Telluride Brings Six Fresh Films to Hanover

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    Emma Stone and Ryan Gosling star in "La La Land" showing at Telluride at Dartmouth in Hanover, N.H., on Sept. 17, 2016. (Courtesy photograph) Photographs courtesy of Hopkins Center for the Arts

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    Amy Adams stars in "Arrival," showing at Telluride at Dartmouth in Hanover, N.H., on Sept. 16, 2016. (Courtesy photograph) Amy Adams stars in "Arrival," showing at Telluride at Dartmouth in Hanover, N.H., on Sept. 16, 2016. (Courtesy photograph)

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    Luis Gnecco plays Chilean poet and Nobel Laureate Pablo Neruda in "Neruda" showing at Telluride at Dartmouth in Hanover, N.H., on Sept. 18, 2016. (Courtesy photograph)

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    Adrian Titieni and Maria-Victoria Dragus in "Graduation," showing at Telluride at Dartmouth in Hanover, N.H., on Sept. 22, 2016. (Courtesy photograph) Courtesy photograph

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    Isabelle Huppert and Roman Kolinka in "Things to Come," showing at Telluride at Dartmouth in Hanover, N.H., on Sept. 20, 2016. (Courtesy photograph)

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    Sallie Hawkins in "Maudie," showing at Telluride at Dartmouth in Hanover, N.H., on Sept. 21, 2016. (Courtesy photograph)

Valley News Staff Writers
Published: 9/1/2016 10:00:45 PM
Modified: 9/2/2016 10:30:49 AM

Telluride at Dartmouth marks its 31st anniversary later this month with the traditional slate of six films chosen from the festival, which takes place each Labor Day weekend in Colorado.

There are no obvious, overarching themes emerging from the Hanover mini-festival, which starts on Friday, Sept. 16 and continues through Thursday, Sept. 22, said Sydney Stowe, director of Hopkins Center Film. But it does have four films that focus on women who find themselves at critical turning points in their lives, she said.

Tickets for Hopkins Center members go on sale on Tuesday and to the general public and students on Wednesday.

This year’s Telluride at Dartmouth selection offers a movie musical and a sci-fi film, both genres that haven’t been seen much at Telluride, said Stowe, who took over as acting director of Hopkins Center Film after the retirement this spring of longtime director Bill Pence.

No matter the genre, you can be sure that Telluride at Dartmouth will hold true to previous form: expect the unexpected.

And if past years are any guide, the films that emerge from Telluride are likely to figure later this year as contenders for the Academy Awards.

“They’re an on-ramp for the Oscars,” Stowe said.

The festival begins on Sept. 16 with the Denis Villeneuve film Arrival, starring Amy Adams, Forest Whitaker and Jeremy Renner. (Adams herself is the subject of a tribute this weekend at Telluride.)

There are any number of ham-fisted, special effects-dependent Hollywood science fiction films but there are fewer films that fall into the category of smart science fiction. Arrival is in the latter camp.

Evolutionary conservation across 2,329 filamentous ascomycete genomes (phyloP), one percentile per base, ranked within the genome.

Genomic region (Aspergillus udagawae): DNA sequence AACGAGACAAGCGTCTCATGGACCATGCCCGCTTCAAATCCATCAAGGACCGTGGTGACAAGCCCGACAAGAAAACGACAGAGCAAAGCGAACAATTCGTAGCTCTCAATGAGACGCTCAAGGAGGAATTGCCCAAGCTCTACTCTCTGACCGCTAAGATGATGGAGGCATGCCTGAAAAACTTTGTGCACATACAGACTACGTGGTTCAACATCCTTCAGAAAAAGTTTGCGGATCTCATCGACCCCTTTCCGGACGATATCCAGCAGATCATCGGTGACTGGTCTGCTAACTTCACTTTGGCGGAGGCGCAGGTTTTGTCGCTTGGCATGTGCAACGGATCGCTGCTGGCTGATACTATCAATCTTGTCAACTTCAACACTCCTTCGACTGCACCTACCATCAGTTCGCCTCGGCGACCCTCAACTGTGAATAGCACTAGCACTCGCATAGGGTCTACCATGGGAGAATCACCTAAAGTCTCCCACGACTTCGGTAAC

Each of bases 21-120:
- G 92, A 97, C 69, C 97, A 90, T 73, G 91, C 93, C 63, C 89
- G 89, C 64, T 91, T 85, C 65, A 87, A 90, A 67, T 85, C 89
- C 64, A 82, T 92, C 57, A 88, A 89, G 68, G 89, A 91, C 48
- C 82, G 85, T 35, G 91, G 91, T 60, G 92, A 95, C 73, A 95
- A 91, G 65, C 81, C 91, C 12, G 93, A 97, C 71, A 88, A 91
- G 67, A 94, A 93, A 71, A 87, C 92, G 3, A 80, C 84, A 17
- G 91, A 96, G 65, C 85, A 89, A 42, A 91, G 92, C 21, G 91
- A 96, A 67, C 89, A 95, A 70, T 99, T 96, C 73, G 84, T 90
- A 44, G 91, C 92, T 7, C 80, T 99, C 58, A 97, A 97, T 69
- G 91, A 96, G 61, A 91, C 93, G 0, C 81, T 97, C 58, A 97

Adams plays a linguist who is asked to communicate with one of 12 newly arrived alien aircraft. What’s their intention? How can she speak their language, whatever it is?

Canadian director Villeneuve, whose previous films Prisoners and Sicario, have earned praise, is trying to inject new and intelligent life into a genre about intelligent life in the universe.

Remember the old canard, “They don’t make them like that anymore?”

On Saturday, Sept. 17, Telluride at Dartmouth screens what promises to be a charming confection of the “they don’t make them like that anymore” kind. Stowe calls it a “lovely” film.

A musical set in Los Angeles, La La Land stars Ryan Gosling and Emma Stone. Gosling is a jazz pianist and Stone is an actor who works as a waitress. They sing, they dance, they fall in love and it’s all set against a backdrop of the dream factory of Hollywood. The movie is directed by Damien Chazelle, who brought Whiplash to the screen a few years ago. The film earned J.K. Simmons an Oscar for his ferocious performance as a sadistic music teacher. La La Land is on the other end of the scale: optimistic, sunny and a loving tribute to the glorious MGM musicals of the 1950s.

Neruda screens on Sunday, Sept. 18. Based on the life of the great Chilean poet and Nobel laureate Pablo Neruda, the film looks at the period in his life when he went into hiding in 1948 after being accused of treason. Luis Gnecco plays Neruda and Gabriel Garcia Bernal is the Javert-like policeman on Neruda’s trail. The director is Pablo Lorrain, who also made the 2012 film No, which stars Bernal as an advertising executive caught up in protests against strongman Augusto Pinochet.

The festival skips a day on Monday, Sept. 19, but returns on Tuesday, Sept. 20, with the French film Things to Come, starring Isabelle Huppert.

Is Huppert the greatest of all contemporary film actors? She’s certainly the most daring, given the range of characters she inhabits, and the depth of intensity she brings to the parts. Here, she plays a woman whose well-ordered life falls apart. What she makes of the ensuing disorder sounds like vintage Huppert in another magnetic performance.